At trial, Lincoln objected to the admission of Dr. Paul's statements during the internal grievance hearing, arguing that they were irrelevant because Dr. Paul was not a decisionmaker and spoke only for himself—not the University. The court overruled the objection. The jury ultimately found Lincoln liable for age discrimination under the MHRA.

Following trial, Lincoln filed a motion for new trial, arguing (among other claims) that the evidence was insufficient to submit the case to the jury (on the ground that retirement eligibility was not a proxy for age) and that Dr. Paul's statements should not have been admitted into evidence. Ferguson filed a motion for attorneys' fees and costs, requesting a total of $49,107.50 in attorneys' fees, based upon a rate of $325 per hour. Ferguson also filed a response to Lincoln's motion for new trial. After filing the response, Ferguson filed a supplemental affidavit, seeking $14,040 in additional attorneys' fees for the time spent responding to the motion for new trial.

On June 16, 2015, the trial court entered an order denying Lincoln's motion for new trial and awarding Ferguson attorneys' fees in the amount of $49,107.50, the amount of the initial request. One week later, Ferguson filed a motion to amend the order awarding attorneys' fees, noting that the amount awarded reflected the original request but not the additional amount requested in the supplemental affidavit for work on the post-trial matters. The motion to amend included a proposed judgment altering the attorneys' fees award to $63,147.50, which the trial court signed the next day.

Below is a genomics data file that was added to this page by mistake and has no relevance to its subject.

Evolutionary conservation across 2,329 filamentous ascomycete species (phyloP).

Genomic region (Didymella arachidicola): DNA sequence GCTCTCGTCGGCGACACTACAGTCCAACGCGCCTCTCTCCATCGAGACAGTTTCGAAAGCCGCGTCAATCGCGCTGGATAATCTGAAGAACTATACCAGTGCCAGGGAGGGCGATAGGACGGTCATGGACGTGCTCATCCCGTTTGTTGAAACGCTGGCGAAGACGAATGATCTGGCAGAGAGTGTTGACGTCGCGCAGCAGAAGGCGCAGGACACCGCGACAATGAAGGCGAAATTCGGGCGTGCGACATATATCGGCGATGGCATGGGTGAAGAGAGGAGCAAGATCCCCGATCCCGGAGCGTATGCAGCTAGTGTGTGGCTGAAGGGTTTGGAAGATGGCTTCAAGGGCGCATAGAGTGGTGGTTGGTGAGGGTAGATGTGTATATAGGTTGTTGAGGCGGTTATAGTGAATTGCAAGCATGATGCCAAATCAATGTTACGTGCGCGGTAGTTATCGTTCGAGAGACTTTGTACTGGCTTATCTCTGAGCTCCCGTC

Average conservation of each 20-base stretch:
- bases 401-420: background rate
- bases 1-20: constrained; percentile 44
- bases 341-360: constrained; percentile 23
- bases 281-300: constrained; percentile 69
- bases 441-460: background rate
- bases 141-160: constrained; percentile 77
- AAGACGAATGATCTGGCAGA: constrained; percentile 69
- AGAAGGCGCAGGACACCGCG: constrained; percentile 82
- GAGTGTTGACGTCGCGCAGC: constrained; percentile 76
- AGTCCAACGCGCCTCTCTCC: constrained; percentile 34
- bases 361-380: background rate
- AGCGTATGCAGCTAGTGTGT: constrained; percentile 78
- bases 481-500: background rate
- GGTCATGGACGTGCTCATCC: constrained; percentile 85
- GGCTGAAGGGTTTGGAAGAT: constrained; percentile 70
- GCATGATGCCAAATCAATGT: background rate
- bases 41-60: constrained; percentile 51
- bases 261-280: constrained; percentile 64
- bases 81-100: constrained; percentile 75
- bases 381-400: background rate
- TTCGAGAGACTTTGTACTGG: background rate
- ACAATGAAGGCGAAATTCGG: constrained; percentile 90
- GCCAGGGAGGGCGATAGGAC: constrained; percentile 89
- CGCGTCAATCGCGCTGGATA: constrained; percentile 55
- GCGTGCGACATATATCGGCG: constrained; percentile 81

Lincoln appeals and Ferguson cross-appeals.

Analysis

Lincoln brings three points on appeal: (1) the trial court erred in admitting Dr. Paul's statements because they were irrelevant; (2) the evidence was insufficient to submit the case to the jury in that there was no evidence that age played a role in the decision to terminate Ferguson; and (3) the award of attorneys' fees was excessive insofar as $325 per hour exceeded the prevailing rate and Ferguson obtained only limited success. Ferguson cross-appeals, arguing that the court's June 16, 2015 award of attorney's fees failed to include additional attorneys' fees incurred in responding to Lincoln's post-trial motions. We affirm.

A. The court committed no error in admitting Dr. Paul's statements.

498 S.W.3d 489

“The trial court has broad discretion in determining whether to admit or exclude evidence.” State v. Johnson, 477 S.W.3d 218, 226 (Mo.App.W.D. 2015) (quoting State v. Joyner, 458 S.W.3d 875, 880 (Mo.App.W.D. 2015) ). “Thus, we review the trial court's decisions regarding the admission of evidence for an abuse of discretion.” Id. (quoting Joyner, 458 S.W.3d at 880 ). “The trial court abuses its discretion if its ruling is clearly against the logic of the circumstances and is so arbitrary and unreasonable as to shock the sense of justice and indicate a lack of careful consideration.” Id. (quoting Joyner, 458 S.W.3d at 880 ).

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13 practice notes
  • McGhee v. Schreiber Foods, Inc., WD 78744
    • United States
    • Court of Appeal of Missouri (US)
    • August 9, 2016